Google Will Block Third-Party Cookies for All Chrome Users by the Second Half of 2024

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Google Will Block Third-Party Cookies for All Chrome Users by the Second Half of 2024

On Thursday, Google declared its plans to initiate testing of a new feature named “Tracking Protection” from January 4, 2024. This testing phase will involve 1% of Chrome users and is part of Google’s broader initiative to phase out third-party cookies in the web browser.

Google has officially scheduled the commencement of testing to block third-party cookies in Chrome for January 2024. The company has outlined its plan to completely phase out third-party cookie tracking for all Chrome users by the second half of 2024.

After a delay of almost a year and a half, Google has announced the rollout of the Tracking Protection feature in Chrome, scheduled for January 4, 2024. This implementation will be initially limited to a specific user group.

Anthony Chavez, the Vice President of Privacy Sandbox at Google, explained that the setting is crafted to curb “cross-site tracking by default, restricting website access to third-party cookies.”

The technology company specified that participants for Tracking Protection will be randomly selected, and the chosen users will receive notifications upon opening Chrome on either a desktop or an Android device.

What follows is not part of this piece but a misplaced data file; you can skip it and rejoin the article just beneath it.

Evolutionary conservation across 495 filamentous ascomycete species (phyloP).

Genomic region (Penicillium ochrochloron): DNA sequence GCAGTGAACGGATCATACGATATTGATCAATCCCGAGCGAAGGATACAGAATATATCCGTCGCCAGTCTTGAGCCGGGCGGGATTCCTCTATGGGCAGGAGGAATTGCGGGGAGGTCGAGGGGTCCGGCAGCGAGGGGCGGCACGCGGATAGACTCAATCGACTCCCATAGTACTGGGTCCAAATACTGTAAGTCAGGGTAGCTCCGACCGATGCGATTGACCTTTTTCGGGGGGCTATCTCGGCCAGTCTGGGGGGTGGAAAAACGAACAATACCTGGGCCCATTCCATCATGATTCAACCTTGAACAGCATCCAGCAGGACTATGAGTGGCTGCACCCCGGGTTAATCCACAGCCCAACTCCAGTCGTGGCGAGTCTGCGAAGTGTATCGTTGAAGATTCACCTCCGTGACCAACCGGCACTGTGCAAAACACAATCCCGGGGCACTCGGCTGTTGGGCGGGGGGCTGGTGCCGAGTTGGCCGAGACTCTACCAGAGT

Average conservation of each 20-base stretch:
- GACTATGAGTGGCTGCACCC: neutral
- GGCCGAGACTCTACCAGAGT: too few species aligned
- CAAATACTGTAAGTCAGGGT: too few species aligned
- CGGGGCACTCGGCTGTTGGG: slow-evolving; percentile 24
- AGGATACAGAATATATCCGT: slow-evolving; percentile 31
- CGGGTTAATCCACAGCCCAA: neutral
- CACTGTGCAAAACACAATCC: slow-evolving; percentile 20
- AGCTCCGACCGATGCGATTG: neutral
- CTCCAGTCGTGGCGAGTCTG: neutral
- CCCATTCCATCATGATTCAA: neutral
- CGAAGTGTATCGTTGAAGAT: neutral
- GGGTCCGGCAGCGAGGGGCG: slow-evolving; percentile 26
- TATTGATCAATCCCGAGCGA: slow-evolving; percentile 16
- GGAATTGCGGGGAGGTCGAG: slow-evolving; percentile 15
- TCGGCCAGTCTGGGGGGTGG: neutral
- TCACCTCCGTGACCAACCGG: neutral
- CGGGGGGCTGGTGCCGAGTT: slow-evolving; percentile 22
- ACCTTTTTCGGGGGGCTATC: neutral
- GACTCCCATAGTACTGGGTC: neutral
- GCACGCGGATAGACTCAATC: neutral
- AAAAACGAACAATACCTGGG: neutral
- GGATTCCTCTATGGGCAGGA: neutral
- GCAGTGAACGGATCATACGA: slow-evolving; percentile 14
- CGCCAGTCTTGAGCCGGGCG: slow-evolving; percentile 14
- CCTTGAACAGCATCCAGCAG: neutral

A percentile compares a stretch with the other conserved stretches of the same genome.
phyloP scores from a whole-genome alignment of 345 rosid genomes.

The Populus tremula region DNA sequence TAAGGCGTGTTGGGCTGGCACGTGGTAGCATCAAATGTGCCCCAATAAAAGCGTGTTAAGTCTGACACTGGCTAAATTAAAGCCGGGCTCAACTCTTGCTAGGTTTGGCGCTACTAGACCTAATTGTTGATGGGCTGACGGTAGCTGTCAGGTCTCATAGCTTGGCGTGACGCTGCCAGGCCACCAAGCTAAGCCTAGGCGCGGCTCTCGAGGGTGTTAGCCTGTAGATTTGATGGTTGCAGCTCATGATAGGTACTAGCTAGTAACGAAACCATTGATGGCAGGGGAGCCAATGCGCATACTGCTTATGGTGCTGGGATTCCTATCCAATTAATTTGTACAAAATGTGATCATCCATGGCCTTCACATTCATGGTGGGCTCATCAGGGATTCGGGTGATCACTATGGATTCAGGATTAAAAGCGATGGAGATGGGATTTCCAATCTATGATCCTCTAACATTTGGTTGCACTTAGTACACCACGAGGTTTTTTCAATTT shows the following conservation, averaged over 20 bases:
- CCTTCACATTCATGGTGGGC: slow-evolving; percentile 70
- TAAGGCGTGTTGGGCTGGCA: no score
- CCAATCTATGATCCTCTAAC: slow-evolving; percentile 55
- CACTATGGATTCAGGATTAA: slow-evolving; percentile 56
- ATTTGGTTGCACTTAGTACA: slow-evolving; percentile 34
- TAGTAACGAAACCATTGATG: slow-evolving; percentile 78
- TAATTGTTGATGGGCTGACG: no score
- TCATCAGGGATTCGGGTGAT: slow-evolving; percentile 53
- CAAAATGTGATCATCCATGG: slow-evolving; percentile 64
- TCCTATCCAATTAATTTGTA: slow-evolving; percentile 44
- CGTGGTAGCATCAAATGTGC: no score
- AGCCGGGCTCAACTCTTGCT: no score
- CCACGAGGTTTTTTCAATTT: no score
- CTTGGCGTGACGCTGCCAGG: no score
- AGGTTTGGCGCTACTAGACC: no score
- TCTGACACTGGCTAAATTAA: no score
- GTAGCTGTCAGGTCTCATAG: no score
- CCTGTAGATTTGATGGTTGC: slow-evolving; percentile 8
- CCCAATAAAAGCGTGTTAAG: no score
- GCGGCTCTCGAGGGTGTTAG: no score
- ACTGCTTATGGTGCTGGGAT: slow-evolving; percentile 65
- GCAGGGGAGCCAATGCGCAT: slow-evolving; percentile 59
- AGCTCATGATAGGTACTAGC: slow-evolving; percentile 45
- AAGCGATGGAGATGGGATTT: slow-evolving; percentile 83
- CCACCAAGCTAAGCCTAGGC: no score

Google’s initiative to eliminate cross-site tracking and user surveillance by phasing out third-party cookies is part of the Privacy Sandbox initiative, introduced in 2019. The goal is to enhance user privacy while mitigating the impact on advertisers.

The Privacy Sandbox initiative includes the Topics API, which offers high-level interest signals for delivering relevant content and ads. It also features the Protected Audience API (formerly FLEDGE API) for custom audience targeting and remarketing, along with the Attribution Reporting API for measuring the performance of online advertisements.

In case users encounter challenges with the new Tracking Protection feature, such as difficulties loading websites, they will have the option to temporarily re-enable third-party cookies.

“If a site encounters issues without third-party cookies, and Chrome detects your struggle—such as multiple page refreshes—we will present you with the choice to temporarily re-enable third-party cookies for that specific website. You can access this option from the eye icon located on the right side of your address bar,” highlighted Google.

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